Azaleas perform a disappearing act for much of the year, fading into the background as shapely, leafy shrubs that serve as a standalone green feature or act as a foil for other, later blooming flowering shrubs. But when they have their moment? Wowza! Covered from top to bottom in masses of ruffly blooms in brilliant shades of red, pink, purple, orange, and clean, pure white.
Right now, in late winter, when they’re budding-up, is the time to buy azaleas. This helps guarantee you get the exact color you want, and in the quantity you need. Azaleas have the most dramatic impact when they’re massed in a single hue for sweeps of color.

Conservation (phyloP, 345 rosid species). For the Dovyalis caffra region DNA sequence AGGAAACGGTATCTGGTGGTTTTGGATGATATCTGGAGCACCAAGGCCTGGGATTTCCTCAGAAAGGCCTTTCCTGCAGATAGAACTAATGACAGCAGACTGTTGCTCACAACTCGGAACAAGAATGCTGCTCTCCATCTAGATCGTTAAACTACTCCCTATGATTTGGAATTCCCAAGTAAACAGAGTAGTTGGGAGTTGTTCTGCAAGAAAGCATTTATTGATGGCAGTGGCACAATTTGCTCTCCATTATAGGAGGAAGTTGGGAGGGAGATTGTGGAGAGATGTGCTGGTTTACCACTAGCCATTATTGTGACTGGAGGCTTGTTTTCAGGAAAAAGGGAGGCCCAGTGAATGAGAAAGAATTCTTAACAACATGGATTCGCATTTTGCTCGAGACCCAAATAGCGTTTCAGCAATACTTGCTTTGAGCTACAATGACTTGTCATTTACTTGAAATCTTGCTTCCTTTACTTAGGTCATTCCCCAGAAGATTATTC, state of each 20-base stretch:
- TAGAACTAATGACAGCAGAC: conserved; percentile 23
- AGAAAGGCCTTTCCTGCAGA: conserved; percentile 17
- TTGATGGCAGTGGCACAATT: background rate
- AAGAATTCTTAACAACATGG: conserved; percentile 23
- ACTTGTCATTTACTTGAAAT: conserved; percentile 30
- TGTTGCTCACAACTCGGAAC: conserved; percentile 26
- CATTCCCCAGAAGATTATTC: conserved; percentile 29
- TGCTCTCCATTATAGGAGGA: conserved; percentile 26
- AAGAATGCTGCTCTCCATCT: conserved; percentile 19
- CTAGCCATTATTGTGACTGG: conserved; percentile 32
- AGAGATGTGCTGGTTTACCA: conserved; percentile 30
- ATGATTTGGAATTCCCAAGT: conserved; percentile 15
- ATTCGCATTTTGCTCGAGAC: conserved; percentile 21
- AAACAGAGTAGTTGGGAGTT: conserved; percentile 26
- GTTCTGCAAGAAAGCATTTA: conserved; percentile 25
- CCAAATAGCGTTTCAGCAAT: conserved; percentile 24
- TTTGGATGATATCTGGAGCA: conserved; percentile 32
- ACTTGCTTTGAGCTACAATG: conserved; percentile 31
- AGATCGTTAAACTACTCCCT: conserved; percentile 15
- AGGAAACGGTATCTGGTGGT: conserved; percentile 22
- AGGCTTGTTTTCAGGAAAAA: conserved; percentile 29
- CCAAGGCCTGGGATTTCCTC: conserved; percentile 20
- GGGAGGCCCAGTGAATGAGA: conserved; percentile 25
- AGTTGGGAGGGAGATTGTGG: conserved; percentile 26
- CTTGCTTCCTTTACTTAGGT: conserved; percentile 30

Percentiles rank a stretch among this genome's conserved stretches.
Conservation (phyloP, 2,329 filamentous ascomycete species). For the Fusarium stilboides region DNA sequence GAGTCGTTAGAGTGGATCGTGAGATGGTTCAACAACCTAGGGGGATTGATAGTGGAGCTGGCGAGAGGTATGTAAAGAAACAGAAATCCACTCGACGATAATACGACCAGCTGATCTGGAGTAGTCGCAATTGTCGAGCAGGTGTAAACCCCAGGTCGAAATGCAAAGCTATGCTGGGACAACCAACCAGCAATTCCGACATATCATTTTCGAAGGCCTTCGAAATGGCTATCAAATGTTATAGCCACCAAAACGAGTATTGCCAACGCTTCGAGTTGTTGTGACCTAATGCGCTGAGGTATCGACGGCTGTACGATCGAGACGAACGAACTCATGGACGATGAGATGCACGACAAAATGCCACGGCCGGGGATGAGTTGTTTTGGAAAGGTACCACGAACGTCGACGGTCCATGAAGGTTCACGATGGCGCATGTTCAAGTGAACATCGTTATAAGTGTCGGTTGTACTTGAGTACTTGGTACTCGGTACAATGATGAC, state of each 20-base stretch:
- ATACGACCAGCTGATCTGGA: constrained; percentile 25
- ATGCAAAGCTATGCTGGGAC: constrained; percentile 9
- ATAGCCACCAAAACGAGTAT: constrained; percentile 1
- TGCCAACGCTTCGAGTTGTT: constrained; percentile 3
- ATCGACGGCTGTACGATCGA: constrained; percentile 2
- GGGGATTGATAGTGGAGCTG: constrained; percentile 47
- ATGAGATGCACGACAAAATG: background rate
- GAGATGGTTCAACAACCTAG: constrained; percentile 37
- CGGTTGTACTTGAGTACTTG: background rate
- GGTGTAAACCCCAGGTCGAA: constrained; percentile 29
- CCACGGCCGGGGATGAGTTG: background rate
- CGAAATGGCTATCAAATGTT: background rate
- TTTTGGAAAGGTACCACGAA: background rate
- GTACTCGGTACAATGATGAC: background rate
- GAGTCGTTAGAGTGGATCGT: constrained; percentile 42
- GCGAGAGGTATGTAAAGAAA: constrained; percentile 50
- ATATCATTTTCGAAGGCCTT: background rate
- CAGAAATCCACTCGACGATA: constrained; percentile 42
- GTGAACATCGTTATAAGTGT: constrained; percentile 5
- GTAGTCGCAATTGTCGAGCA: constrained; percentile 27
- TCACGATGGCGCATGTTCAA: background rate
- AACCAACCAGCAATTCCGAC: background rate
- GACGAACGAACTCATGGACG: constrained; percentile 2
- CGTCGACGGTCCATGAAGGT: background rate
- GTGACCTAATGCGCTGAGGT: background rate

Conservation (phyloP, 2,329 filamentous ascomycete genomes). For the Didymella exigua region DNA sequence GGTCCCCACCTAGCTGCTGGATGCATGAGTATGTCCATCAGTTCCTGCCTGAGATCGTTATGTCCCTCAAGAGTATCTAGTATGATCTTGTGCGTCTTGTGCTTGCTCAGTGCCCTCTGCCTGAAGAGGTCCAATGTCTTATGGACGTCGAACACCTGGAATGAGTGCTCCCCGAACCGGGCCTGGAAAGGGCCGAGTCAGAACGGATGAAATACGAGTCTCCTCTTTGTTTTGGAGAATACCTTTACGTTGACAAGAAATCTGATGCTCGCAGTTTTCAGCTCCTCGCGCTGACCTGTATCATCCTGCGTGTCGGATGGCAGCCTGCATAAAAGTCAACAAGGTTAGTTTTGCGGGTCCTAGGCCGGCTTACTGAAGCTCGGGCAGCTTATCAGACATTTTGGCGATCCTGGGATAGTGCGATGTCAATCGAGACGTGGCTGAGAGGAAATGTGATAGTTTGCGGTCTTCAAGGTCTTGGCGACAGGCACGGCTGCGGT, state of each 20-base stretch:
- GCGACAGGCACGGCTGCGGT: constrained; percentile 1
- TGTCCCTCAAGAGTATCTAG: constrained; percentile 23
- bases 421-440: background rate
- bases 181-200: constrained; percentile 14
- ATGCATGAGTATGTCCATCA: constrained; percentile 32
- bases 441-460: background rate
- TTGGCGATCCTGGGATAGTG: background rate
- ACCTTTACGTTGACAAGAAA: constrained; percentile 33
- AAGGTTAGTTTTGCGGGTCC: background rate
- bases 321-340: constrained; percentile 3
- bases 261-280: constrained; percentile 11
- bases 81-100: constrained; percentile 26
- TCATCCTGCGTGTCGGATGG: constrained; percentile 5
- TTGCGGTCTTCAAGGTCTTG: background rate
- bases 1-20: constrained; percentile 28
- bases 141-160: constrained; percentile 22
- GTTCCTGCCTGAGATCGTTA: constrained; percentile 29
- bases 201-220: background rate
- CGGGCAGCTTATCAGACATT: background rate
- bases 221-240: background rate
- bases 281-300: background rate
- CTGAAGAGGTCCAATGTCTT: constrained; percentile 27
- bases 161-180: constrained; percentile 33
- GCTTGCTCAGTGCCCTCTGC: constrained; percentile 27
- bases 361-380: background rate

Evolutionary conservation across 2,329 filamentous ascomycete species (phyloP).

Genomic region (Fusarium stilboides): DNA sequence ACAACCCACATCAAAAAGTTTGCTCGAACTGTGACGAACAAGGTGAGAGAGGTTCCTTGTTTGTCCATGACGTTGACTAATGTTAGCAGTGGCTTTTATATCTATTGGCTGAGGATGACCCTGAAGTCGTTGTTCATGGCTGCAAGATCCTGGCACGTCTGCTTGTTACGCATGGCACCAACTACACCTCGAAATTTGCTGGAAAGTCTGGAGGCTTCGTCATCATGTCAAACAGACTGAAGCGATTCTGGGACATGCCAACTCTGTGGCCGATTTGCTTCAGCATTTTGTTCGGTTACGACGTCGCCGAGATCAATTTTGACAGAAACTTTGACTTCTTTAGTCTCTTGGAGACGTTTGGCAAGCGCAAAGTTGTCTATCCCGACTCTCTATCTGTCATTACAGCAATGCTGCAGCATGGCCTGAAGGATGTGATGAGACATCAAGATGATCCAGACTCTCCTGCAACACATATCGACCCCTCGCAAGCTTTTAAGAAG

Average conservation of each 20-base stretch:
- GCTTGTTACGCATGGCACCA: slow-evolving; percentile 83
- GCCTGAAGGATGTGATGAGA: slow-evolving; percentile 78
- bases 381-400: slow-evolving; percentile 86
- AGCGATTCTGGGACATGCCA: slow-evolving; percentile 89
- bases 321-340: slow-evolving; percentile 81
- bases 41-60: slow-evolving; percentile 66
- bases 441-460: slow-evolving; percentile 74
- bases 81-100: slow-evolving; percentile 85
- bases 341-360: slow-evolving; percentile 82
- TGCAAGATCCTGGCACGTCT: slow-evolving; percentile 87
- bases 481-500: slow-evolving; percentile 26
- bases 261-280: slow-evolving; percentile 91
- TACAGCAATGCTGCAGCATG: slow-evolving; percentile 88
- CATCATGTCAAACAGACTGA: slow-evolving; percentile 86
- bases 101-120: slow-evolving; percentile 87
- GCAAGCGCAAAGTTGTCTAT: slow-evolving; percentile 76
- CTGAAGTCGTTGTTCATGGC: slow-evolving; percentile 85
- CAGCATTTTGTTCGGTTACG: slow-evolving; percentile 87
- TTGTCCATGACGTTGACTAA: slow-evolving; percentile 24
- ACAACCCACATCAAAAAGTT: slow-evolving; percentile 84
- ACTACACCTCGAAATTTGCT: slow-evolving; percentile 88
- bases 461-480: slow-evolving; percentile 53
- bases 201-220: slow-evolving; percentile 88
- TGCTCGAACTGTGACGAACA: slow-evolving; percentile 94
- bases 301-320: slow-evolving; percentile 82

Here are a few we love chosen for a useful feature. (You can view the entire collection here.) If you need recommendations for your particular zone or garden style, please leave a note in the comments section.
(The one above has you feeling the love? It’s Red Ruffles Azalea, an evergreen, spring bloomer.)
Keeping Azaleas Happy:
- Not all azaleas are low-growing shrubs.They can range in size from about 2 ft. tall container cuties to 10 ft. tall border-fillers. Consider mature size when selecting.
- Azaleas prefer morning light or dappled shade (where there is a mixture of sun and shade, generally because a deciduous tree is nearby) and do poorly in full, hot sun.
- Provide rich, acidic, well-drained soil.
- Keep roots cool with a layer of mulch.
- Feed with an acid fertilizer after bloom.
- Prune in spring after flowering.
- (Much more info here.)
What Grows with Azaleas?
Let’s make a bed! Here are plants that pair-up perfectly with azaleas.
- Japanese Maple
- Bush Lily (Clivia)
- Oregon Grape Holly (Mahonia)